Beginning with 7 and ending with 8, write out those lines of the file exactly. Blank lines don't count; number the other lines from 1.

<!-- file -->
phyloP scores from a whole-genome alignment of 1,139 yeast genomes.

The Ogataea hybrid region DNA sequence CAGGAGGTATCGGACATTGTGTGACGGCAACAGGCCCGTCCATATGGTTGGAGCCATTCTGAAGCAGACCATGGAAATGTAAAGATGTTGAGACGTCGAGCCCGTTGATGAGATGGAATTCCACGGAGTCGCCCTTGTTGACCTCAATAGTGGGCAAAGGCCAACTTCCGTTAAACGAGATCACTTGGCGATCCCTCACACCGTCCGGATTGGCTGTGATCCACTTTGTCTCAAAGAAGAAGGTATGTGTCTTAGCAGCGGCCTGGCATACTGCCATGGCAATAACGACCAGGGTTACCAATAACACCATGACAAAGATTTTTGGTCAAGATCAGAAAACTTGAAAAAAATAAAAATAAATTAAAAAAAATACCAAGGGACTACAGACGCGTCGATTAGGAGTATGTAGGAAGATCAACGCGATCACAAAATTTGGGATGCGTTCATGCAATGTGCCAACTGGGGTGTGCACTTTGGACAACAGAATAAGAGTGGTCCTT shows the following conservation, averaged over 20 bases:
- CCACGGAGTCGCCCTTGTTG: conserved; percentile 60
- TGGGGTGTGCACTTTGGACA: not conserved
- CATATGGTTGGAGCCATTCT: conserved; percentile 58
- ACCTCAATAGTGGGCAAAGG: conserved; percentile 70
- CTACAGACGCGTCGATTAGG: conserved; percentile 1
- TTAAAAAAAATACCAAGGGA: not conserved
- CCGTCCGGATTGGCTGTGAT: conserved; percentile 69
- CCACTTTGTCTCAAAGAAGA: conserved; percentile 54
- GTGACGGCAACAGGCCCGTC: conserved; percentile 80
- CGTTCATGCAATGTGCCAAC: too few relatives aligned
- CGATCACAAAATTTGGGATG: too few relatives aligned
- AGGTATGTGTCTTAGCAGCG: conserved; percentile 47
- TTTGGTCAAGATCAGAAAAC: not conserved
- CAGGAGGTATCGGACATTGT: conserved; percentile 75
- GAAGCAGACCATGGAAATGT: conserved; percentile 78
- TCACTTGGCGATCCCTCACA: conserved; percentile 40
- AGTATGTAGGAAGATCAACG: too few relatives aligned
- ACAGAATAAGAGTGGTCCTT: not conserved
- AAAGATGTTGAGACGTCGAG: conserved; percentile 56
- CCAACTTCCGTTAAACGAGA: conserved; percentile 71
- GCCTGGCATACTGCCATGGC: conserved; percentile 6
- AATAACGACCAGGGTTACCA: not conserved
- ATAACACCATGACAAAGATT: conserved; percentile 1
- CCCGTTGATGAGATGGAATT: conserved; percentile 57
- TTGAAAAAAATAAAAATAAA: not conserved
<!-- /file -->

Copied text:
- CTACAGACGCGTCGATTAGG: conserved; percentile 1
- TTAAAAAAAATACCAAGGGA: not conserved